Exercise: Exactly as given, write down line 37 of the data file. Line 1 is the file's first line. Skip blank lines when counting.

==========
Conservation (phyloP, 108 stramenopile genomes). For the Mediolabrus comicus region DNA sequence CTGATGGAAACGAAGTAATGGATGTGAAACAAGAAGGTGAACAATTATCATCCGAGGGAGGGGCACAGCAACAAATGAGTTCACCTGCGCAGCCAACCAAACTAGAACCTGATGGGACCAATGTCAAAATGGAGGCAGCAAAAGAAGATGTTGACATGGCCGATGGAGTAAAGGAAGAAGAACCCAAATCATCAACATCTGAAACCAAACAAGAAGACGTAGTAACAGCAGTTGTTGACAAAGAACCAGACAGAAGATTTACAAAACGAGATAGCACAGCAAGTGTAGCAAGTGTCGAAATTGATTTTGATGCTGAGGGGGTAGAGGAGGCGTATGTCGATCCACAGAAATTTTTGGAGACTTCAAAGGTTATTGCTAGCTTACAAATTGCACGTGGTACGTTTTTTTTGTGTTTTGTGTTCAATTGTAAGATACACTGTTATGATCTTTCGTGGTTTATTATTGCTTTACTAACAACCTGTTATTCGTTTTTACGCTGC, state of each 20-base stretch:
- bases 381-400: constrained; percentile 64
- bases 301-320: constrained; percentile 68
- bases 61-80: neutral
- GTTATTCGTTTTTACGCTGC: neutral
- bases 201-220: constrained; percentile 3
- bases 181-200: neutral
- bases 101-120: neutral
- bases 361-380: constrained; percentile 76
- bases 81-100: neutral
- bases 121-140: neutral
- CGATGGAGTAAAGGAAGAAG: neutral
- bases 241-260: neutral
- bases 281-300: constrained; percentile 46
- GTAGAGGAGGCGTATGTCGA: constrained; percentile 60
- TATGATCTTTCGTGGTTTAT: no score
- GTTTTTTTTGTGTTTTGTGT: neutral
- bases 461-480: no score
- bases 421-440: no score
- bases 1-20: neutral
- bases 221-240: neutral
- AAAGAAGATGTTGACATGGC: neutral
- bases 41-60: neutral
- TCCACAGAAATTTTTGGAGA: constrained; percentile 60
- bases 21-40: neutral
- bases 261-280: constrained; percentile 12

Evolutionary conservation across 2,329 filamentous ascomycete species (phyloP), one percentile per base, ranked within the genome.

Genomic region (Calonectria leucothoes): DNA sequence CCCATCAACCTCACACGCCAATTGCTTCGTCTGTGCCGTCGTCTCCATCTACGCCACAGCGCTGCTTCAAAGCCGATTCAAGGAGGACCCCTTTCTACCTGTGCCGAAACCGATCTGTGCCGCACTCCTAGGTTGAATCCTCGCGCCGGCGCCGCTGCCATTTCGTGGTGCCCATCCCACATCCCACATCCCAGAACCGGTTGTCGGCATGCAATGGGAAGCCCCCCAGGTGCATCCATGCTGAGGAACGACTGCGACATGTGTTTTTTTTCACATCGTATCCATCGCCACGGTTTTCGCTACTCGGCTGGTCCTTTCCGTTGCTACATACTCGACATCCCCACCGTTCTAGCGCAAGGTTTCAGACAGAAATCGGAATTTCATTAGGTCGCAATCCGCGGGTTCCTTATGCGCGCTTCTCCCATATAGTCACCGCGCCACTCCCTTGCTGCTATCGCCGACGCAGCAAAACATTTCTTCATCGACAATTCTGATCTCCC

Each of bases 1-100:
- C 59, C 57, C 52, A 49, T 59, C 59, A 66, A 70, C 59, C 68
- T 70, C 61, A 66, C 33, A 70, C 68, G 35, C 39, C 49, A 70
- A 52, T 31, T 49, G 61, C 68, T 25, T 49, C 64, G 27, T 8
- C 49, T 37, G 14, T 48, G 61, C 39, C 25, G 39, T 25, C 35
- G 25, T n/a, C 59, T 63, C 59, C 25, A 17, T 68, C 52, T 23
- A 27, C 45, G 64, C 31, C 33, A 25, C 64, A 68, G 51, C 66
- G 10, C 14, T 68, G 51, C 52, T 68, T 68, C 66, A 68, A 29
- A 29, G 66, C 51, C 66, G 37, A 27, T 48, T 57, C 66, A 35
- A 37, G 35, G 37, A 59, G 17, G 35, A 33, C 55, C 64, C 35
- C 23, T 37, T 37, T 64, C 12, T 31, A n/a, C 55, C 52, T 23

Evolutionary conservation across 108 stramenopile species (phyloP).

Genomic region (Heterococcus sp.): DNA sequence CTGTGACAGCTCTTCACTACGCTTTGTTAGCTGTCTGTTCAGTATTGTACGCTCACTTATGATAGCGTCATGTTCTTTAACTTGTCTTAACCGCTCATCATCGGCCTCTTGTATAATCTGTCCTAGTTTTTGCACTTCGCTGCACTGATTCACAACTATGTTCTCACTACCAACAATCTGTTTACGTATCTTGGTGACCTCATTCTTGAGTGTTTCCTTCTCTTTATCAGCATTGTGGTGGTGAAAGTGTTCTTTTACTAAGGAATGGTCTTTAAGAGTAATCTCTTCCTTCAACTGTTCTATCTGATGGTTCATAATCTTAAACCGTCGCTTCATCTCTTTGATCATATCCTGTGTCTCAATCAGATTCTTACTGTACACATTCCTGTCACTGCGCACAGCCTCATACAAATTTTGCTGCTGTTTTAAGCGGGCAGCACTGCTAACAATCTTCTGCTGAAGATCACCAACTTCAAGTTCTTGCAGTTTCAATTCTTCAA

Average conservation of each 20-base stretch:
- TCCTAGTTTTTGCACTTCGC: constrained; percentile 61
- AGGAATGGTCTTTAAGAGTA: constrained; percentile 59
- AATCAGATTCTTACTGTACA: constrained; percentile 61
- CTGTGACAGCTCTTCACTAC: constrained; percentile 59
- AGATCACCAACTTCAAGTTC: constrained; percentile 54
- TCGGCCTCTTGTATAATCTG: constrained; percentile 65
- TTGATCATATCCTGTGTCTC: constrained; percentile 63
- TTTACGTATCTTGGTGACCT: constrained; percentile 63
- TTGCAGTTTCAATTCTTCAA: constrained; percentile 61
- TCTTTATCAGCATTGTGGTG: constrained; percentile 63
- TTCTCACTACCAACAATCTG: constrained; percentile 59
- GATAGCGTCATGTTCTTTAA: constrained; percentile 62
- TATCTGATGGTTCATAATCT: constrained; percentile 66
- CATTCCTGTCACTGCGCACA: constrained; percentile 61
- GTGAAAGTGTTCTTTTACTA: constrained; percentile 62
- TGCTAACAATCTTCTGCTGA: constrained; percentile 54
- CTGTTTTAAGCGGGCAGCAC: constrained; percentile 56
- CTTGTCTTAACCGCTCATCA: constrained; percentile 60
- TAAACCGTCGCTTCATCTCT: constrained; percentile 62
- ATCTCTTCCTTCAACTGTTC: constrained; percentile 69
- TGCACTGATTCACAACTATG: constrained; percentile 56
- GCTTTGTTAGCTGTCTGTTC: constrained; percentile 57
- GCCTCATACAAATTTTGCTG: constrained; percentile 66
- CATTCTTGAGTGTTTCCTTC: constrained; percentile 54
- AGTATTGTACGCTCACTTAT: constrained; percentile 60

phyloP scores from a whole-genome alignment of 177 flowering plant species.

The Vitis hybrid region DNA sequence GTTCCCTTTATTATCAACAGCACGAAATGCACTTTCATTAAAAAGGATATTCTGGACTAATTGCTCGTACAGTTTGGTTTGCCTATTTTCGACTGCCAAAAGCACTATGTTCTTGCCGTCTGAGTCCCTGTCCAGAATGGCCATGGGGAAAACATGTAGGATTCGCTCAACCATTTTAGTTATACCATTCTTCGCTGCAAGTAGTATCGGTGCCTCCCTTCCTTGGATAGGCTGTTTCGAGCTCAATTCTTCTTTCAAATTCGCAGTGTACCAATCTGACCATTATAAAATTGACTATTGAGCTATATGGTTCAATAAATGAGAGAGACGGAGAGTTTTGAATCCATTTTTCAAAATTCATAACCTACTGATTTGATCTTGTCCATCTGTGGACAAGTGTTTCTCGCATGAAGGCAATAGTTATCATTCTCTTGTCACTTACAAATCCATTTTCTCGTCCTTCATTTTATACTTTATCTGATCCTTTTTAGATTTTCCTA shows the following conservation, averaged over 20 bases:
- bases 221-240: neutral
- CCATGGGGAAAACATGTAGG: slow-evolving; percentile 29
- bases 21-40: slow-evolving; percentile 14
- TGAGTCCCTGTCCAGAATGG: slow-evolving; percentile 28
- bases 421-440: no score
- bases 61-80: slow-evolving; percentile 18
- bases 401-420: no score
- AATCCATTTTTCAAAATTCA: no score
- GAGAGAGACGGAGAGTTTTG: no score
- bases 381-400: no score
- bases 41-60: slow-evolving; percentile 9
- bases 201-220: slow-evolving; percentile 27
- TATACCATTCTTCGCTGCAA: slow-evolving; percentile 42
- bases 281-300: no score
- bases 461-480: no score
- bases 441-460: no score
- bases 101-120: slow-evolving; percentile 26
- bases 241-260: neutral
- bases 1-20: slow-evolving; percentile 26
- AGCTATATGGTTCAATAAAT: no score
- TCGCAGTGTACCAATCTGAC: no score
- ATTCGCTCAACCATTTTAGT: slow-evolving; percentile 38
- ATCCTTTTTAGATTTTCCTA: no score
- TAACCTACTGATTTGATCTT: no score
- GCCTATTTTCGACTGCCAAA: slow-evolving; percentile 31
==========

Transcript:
- A 29, G 66, C 51, C 66, G 37, A 27, T 48, T 57, C 66, A 35